It’s commonplace for a first-time author to feel nervous about his literary debut. When his previous work experience has been mainly relegated to laboratories and research facilities, the anxiety register creeps even higher.
“I was very scared that what I could write might not be interesting, so I needed a different perspective on reality,” says Paolo Giordano, whose U.S. publication of his first novel, “The Solitude of Prime Numbers,” comes on the heels of the completion of a Ph.D. in theoretical physics. “It was mainly due to my fear of being a beginner as a writer.”
This story first appeared in the March 23, 2010 issue of WWD. Subscribe Today.
Fear, as is sometimes the case, served to produce the most successful of results: “The Solitude of Prime Numbers” is at once charmingly oddball and universal in its emotional poignancy. The book, out now, introduces the reader to two young social pariahs whose ability to fit in with others is as difficult as the division of prime numbers. Mattia and Alice both suffer tragic events during their respective childhoods — Mattia loses his mentally handicapped sister; Alice is almost fatally injured in a skiing accident. As they grow, Mattia and Alice are naturally drawn to and repelled by each other in a magnetic attraction that spans decades and national borders.
It was only after he finished writing their story that Giordano realized he had infused his characters with many of his formative phobias.
“When I was a child I was afraid of any kind of sport, especially skiing. So I gave Alice these fears, “ says the author, 27, who grew up in Torino, Italy. “And I was also very scared of disabled people. But at the same time my mother has always worked with [mentally] disabled children. This contradiction was very hard for me to handle and I think I transferred it to the book.”
Mattia’s adult life as a mathematician also proved to be unconsciously autobiographical.
“He has a very similar way of looking at things that I have, always focusing on very small details. He’s kind of clumsy in very easy things in life. I always felt a bit like that, clumsy in things that people find absolutely normal,” says Giordano, adding, “I’m not any kind of nerd!”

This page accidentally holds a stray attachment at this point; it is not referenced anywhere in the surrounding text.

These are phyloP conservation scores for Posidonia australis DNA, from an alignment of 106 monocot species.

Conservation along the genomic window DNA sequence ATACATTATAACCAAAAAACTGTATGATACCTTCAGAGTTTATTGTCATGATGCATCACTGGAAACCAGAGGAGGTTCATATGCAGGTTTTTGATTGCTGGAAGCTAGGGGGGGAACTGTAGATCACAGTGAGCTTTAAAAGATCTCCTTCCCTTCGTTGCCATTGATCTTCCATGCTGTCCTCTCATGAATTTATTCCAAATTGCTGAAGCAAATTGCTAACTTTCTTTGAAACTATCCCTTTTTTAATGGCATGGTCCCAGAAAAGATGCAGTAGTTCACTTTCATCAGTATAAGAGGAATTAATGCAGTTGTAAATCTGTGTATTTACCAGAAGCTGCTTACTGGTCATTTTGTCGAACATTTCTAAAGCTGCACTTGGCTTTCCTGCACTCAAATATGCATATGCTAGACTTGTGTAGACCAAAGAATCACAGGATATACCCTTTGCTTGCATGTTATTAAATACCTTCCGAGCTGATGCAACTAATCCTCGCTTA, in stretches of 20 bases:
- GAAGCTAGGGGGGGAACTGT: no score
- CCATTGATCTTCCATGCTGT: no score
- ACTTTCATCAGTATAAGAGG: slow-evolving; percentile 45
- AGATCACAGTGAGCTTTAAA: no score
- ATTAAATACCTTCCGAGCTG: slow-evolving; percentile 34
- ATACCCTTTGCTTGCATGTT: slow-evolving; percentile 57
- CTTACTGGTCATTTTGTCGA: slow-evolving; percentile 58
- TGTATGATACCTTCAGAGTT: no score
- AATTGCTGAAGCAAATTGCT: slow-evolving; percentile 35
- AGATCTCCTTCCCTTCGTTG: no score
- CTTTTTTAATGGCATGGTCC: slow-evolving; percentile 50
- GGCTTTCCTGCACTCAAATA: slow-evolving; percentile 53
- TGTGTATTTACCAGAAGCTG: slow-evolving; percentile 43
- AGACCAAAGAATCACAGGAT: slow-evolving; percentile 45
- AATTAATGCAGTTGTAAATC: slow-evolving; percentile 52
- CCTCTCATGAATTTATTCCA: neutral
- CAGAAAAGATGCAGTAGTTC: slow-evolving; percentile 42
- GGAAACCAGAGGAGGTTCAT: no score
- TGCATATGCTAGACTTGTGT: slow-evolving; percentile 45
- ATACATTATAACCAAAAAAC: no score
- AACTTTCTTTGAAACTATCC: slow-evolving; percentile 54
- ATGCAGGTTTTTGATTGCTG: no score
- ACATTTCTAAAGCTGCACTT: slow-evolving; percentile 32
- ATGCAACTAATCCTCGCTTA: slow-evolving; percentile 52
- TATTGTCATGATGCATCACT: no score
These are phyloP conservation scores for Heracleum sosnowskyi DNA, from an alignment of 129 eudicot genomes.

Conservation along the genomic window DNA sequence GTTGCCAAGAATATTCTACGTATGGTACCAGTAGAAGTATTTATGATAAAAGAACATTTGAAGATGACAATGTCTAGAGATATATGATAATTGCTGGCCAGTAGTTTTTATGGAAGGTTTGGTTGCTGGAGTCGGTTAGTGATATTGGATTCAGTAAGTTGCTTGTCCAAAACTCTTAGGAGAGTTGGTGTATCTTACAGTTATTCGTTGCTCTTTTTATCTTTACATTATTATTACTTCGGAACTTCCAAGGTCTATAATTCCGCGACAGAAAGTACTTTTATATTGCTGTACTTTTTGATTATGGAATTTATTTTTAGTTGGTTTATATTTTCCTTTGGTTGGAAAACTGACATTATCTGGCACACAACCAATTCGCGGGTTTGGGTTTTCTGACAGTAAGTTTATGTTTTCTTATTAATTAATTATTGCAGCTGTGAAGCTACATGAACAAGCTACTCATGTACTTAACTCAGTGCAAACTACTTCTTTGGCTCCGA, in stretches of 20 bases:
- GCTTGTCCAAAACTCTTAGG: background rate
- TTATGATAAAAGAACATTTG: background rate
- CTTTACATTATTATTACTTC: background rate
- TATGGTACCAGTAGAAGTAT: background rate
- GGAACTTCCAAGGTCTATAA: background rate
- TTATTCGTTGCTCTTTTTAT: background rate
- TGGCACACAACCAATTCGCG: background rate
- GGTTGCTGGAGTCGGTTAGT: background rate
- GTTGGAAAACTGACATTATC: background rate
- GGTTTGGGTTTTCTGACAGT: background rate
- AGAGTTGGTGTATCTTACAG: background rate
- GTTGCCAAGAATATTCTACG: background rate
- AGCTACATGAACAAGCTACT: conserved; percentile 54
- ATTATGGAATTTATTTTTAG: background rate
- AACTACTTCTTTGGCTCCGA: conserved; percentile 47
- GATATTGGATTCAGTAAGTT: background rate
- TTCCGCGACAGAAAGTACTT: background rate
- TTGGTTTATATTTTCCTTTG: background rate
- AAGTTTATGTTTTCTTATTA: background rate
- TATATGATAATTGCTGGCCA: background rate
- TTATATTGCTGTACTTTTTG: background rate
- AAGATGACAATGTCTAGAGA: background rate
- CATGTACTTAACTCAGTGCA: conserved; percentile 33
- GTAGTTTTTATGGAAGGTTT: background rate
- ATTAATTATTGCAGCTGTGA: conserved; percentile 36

Giordano can be forgiven for any mock defensiveness, as his background on paper suggests “science geek” more than “literary star.” The son of a teacher mother and gynecologist father, Giordano was always a huge reader and considered studying philosophy at university. But he went with physics for pragmatic reasons.
“I thought that in the times where we live, a scientific background is more up to date somehow. It gives you more tools to understand the world around you,” he explains.
Though he was passionate about his chosen specialty, as the research piled on, he “quite soon got a bit bored of it. So that was when I started to write. I think I was trying to dig my way out of it,” he recalls.
His escape tool has now become his primary focus: Giordano is already at work on a second novel and still reeling from the prestigious Premio Strega award he picked up last year when “The Solitude of Prime Numbers” was released in Italy.
“It was quite scary, actually. I never think about it. It’s like I did it and then I immediately forgot it,” says Giordano of receiving the highest Italian literary honor. “Because anytime that I think that I won this prize it’s like, ‘What am I to do now?’ So I kind of forget it to preserve myself. You always need something to aim at.”